Second, they learned that Walmart must be challenged outside the typical union organizing, shop by shop strategy. Labor had talked about a grassroots worker campaign against Walmart for years, and in 2012 they finally implemented it and saw results.
Third, labor learned that they were politically weaker in states like Wisconsin and Michigan than they realized. Labor took to the streets and used all of their political power to stop attacks in both states, yet failed to stop anti-union legislation.
Fourth, labor was reminded by these attacks just how badly its leadership bungled chances in 2009 to pass federal legislation that would have increased union power and possibly even made it much harder to attack unions since 2011. How unions invested over $200 million in the 2008 Obama campaign and got no new legislation stands in stark contrast to what Republicans quickly accomplished for labor’s opponents in Michigan in 2012 and in Wisconsin in 2011.
Finally, there is one lesson that many labor and workers rights activists did not learn in 2012: media coverage of struggles is not equivalent to progress. Reading activists’ excitement over 200 fast food workers in New York City conducting a one-day strike, one would think that there was actually a serious plan to invest millions of dollars in a real union organizing drive at McDonalds or another of the nation’s major fast food chains.
There is no such plan. This excitement appears to be due to the high-profile coverage of the action in the New York Times, whose November 29 story described the action
as “the biggest wave of job actions in the history of America’s fast-food industry.”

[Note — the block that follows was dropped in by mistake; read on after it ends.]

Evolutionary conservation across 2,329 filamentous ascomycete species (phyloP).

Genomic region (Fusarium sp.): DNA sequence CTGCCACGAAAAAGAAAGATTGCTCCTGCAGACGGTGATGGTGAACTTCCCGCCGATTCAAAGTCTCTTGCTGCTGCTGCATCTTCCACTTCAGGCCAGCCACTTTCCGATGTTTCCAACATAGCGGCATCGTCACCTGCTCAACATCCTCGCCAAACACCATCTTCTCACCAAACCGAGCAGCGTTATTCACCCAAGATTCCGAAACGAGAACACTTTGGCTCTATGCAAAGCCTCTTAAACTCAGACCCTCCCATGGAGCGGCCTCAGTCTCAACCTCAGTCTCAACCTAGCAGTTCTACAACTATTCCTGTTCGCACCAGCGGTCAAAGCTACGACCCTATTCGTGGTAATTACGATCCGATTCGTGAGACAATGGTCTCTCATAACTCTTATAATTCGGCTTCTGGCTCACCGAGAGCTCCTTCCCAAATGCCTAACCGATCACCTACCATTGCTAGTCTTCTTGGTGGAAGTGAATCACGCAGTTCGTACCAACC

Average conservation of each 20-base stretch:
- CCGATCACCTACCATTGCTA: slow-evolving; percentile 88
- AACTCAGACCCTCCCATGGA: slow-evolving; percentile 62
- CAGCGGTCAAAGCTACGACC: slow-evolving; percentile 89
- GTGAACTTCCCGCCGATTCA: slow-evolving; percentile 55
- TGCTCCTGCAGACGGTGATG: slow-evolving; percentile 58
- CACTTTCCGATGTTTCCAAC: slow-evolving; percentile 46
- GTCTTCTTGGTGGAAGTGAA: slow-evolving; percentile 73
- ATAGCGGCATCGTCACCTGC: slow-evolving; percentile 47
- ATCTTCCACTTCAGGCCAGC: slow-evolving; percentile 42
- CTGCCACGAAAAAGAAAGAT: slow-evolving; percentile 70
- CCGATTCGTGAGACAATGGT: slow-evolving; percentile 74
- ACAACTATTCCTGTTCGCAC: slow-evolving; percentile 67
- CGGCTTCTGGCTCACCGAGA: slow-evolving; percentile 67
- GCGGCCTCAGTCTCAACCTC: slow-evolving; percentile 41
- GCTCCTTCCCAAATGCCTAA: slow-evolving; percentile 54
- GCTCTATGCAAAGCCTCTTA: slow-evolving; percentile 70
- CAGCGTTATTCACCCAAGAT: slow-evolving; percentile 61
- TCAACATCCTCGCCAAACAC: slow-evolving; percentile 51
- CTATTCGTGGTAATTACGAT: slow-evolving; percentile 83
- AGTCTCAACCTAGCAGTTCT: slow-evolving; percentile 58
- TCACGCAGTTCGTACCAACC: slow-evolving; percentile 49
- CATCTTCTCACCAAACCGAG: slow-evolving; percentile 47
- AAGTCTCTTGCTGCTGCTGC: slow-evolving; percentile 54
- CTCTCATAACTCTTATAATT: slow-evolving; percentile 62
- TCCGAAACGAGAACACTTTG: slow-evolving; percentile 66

That a strike by only 200 workers in a city of eight million people and tens of thousands of fast food workers is the “biggest” in the industry’s history reflects the many impediments to such organizing drives, which is why they have not happened. I understand activists’ excitement over seeing McDonalds’ workers “rising up” in protest, but, unlike the effective Walmart actions, this appears to be a one-day news story rather than the kickoff of a well-funded, sustained campaign.
: 2012 began with billionaires and right-wing interests primed to weaken teachers unions, their chief adversary in the campaign to privatize public schools. But we learned in 2012 what many of us already knew: the public does not accept that teachers are to blame for school problems.
This became clear from the strong parent support for the September Chicago Teachers strike
, and from teachers mobilizing against the Republican Party’s attempt to turn them into the Willie Hortons of the 2012 campaign. Teachers are showing all activists the importance of aggressively challenging the corporate framing of social problems, and while the struggle continues, 2012 showed progress.
: Before November 2012, it was said that marriage equality could not win a popular vote. Four victories later, the tide has turned, with polls for the first time showing a majority of Americans backing marriage equality. Much has been written about this dramatic shift, but I want to emphasize one particular lesson: not giving up after defeat. The folks in Maine lost an election, and then came back and won in 2012. And if the Supreme Court upholds Prop 8, marriage equality will win on the California ballot in November 2014.
Activists learn from defeats, but as 2012 showed, it’s more rewarding to learn from victories.
Randy Shaw is the author of The Activist’s Handbook
and Beyond the Fields: Cesar Chavez, the UFW and the Struggle for Justice in the 21st Century